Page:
Most Americans Are Terrified of Getting in a Self-Driving Car

71% of Americans say they are scared of riding in an autonomous vehicle.

Most Americans are afraid of self-driving cars according to a new report from the AAA. The study shows that rather than getting used to the emerging technology most survey respondents are getting more fearful.

SEE ALSO: AUTONOMOUS CARS

The results from the study revealed a massive 71 percent of Americans say that they’re afraid to ride in a self-driving car, that’s up from 63 percent who responded to a similar survey back in 2017.

Self-driving cars kill

The AAA suspect that the reason for the fear is simple; it appears as though self-driving cars are killing people. Last year an autonomous Uber vehicle struck and killed a pedestrian in Arizona. A local judge recently ruled that Uber is not criminally responsible for the incident.

In the same month, a Tesla driver was killed in a crash while their car was reportedly in ‘auto pilot’ mode.

“Automated vehicle technology is evolving on a very public stage and, as a result, it is affecting how consumers feel about it,” Greg Brannon, AAA’s director of Automotive Engineering and Industry Relations, said in a statement.

“Having the opportunity to interact with partially or fully automated vehicle technology will help remove some of the mystery for consumers and open the door for greater acceptance.”

Food delivery gets ok

It’s not all autonomous driving scenarios that cause terror tough. According to the survey, 53 percent of Americans say they’re comfortable being inside a self-driving vehicle in low-speed situations at theme parks and airports.

44 percent of respondents say they are also ok with autonomous vehicles being used to deliver food and goods. “There are sometimes dozens of different marketing names for today’s safety systems,” Brannon said. 

“Learning how to operate a vehicle equipped with semi-autonomous technology is challenging enough without having to decipher the equipment list and corresponding level of autonomy.”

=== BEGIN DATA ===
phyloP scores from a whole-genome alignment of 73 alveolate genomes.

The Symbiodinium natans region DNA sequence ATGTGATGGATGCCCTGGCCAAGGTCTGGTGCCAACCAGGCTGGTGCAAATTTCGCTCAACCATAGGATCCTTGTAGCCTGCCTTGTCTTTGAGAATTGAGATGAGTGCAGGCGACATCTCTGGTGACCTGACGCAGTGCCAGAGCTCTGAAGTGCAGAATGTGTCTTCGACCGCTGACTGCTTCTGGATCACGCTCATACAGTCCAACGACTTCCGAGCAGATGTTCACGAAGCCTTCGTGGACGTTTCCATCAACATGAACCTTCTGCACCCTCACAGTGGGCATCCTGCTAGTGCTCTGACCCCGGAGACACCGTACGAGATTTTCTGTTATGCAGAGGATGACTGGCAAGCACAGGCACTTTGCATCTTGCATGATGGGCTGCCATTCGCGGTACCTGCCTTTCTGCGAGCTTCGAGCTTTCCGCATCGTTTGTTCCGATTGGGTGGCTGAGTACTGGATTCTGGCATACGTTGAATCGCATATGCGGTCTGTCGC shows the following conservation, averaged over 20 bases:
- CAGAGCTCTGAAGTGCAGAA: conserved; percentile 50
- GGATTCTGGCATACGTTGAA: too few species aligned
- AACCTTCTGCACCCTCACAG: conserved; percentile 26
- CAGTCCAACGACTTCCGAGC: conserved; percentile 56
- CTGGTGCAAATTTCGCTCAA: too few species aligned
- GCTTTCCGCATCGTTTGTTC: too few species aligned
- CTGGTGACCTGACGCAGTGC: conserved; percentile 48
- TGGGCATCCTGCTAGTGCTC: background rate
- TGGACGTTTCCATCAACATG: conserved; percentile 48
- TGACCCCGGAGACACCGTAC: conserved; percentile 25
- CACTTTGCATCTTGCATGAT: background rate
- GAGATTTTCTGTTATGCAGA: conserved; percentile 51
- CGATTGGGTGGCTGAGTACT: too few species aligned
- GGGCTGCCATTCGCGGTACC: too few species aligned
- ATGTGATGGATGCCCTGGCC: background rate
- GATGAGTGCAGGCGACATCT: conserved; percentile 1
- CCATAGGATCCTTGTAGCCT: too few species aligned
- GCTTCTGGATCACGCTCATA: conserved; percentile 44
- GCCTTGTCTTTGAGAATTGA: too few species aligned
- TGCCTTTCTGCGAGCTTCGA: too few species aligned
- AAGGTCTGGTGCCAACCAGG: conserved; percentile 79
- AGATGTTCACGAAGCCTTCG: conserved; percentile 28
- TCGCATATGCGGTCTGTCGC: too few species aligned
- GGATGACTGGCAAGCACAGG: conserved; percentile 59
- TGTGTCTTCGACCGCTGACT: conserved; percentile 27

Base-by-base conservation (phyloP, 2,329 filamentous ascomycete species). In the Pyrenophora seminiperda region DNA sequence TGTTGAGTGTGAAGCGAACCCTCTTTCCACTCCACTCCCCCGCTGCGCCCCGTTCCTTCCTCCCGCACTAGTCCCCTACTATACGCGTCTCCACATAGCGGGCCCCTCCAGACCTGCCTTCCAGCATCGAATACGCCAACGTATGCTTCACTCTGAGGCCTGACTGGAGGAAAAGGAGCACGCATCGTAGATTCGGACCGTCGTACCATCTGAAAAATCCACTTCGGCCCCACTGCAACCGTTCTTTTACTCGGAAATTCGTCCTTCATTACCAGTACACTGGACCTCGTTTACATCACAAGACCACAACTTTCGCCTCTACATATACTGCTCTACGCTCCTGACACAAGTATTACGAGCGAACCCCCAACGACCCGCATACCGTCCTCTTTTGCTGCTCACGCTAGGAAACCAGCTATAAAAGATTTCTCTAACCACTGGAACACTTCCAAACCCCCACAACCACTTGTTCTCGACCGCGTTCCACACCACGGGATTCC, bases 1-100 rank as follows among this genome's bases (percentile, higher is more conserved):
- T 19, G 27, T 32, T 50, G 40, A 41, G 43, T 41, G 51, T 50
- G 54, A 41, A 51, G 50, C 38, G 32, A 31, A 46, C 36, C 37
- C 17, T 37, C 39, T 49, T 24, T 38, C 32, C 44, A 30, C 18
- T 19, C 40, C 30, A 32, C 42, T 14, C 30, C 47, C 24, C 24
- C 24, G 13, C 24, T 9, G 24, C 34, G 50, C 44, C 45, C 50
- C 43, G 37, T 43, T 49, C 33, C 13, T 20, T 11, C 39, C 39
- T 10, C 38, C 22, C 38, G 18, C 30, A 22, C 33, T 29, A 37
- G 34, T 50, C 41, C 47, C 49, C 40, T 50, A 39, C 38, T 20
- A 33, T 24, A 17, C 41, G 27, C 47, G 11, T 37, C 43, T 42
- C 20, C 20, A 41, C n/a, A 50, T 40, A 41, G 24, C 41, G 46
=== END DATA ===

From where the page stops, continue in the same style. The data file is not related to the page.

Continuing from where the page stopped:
What can the cars really see?

What’s concerning is that the numbers that express fear about self-driving cars are rising after having previously started to dip. A survey done at the beginning of 2017 showed 78 percent of Americans were afraid to ride in a self-driving car, but that dropped to just 63 percent in late 2017.

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Autonomous Cars

Waymo Self-driving Cars have been Attacked in Phoenix

Riding in cars isn’t the only problem if you are a person of color a recent study has shown that an autonomous vehicle is less likely to recognize you as a pedestrian compared to a person with lighter skin tone. Researchers from Georgia Tech investigated eight AI models used in state-of-the-art object detection systems to complete their study.

These systems allow autonomous vehicles to recognize road signs, pedestrians, and other objects as they navigate roads. They tested these systems using two different categories based on the Fitzpatrick scale. A scale commonly used to classify human skin color.

Overall the accuracy of the system decreased by 5 percent when it was presented with groups of images of pedestrians with darker skin tones. And according to the published paper, the models showed “uniformly poorer performance” when confronted with pedestrians with the three darkest shades on the scale.

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